In its new home, Dalkey Archive will continue to publish 24 to 30 books a year as well as the Review of Contemporary Fiction and the literary journal CONTEXTJohn O'Brien, Dalkey Archive's director, told the Chronicle that the Press has been talking to University administrators about establishing a national center for translation at Rochester. Considering the fine reputation that the Press has earned since its founding in 1984, and the breadth and intelligence of its perpetually-available catalogue, O'Brien's ambition has a credible future. The Dalkey plan, however, would not be to found the first-ever such center. The National Translation Center at the University of Texas Austin was an impressively effective institution during its lifetime. Its journal, Delos, was edited by a who's-who list including Arrowsmith, Auden, Botsford, and Shattuck, led by the estimable D.S. Carne-Ross. (How so many of these were relocated ensemble to Boston University is surely an interesting story.)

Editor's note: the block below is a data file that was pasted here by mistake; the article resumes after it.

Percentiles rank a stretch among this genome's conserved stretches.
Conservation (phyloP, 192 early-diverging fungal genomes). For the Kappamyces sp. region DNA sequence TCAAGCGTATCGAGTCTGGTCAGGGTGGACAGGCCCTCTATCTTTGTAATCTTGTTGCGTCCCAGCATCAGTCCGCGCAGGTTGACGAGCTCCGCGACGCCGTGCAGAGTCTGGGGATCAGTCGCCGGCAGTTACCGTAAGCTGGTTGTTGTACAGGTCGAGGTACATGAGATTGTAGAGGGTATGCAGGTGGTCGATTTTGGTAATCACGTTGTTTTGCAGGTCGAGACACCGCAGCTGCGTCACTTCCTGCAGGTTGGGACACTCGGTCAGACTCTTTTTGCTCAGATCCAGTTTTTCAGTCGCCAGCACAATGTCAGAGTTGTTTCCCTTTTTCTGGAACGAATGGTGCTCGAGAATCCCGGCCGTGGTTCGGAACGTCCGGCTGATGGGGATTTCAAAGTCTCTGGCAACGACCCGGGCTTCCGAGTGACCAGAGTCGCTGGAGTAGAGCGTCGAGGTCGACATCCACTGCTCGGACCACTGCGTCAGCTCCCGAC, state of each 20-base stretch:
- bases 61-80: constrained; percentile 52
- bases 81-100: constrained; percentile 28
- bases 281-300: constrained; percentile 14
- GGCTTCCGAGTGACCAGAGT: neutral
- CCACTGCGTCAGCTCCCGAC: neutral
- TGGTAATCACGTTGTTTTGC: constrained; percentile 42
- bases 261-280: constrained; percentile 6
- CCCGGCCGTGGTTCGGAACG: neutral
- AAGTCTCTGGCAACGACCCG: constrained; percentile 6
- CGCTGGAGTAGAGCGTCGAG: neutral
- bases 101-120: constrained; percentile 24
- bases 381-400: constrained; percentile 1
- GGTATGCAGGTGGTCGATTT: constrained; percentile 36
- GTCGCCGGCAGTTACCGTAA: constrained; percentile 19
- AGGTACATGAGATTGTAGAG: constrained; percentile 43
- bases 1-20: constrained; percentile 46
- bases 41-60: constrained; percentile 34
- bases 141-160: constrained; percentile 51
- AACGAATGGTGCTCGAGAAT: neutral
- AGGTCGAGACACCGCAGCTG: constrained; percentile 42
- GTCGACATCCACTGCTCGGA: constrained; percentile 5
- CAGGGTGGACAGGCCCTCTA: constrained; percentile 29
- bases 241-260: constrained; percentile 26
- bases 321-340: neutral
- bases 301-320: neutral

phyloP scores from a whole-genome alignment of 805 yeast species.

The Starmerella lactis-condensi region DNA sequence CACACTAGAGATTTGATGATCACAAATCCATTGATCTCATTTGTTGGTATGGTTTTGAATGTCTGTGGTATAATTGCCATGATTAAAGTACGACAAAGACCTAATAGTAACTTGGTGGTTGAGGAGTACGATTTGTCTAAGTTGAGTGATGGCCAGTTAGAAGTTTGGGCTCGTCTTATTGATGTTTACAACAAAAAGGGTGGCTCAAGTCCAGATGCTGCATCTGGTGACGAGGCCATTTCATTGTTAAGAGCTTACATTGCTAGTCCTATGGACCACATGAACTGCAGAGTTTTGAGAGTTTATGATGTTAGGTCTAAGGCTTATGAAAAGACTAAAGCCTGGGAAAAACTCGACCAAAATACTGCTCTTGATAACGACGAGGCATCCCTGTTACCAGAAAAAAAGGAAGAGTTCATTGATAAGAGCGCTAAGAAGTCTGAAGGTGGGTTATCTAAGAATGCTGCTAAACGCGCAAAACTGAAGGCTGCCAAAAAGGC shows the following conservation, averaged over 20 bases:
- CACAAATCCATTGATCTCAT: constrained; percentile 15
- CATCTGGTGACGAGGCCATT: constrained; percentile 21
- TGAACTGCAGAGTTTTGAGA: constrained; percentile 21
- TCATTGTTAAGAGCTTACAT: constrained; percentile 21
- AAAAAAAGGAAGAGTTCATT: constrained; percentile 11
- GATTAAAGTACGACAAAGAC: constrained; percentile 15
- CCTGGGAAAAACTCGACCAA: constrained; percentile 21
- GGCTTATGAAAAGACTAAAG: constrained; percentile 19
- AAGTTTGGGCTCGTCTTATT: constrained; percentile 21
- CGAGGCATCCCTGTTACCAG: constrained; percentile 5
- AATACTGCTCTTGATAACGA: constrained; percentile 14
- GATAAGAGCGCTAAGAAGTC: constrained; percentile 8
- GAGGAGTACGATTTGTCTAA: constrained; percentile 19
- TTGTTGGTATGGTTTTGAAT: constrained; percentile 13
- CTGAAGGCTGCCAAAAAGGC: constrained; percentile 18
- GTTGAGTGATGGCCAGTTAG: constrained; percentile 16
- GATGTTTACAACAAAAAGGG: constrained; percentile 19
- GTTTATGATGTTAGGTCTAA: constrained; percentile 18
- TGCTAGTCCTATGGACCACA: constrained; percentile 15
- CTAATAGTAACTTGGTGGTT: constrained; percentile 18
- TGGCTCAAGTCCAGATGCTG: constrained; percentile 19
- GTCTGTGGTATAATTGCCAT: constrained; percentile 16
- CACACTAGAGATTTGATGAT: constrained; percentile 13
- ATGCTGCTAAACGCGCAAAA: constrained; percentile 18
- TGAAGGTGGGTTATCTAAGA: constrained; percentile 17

Dalkey Archive has managed to be commercially feasible and academically respectable; let us hope its future program can combine engagement with world culture, scholarly rigor, and stylistic nuance, as did its predecessor.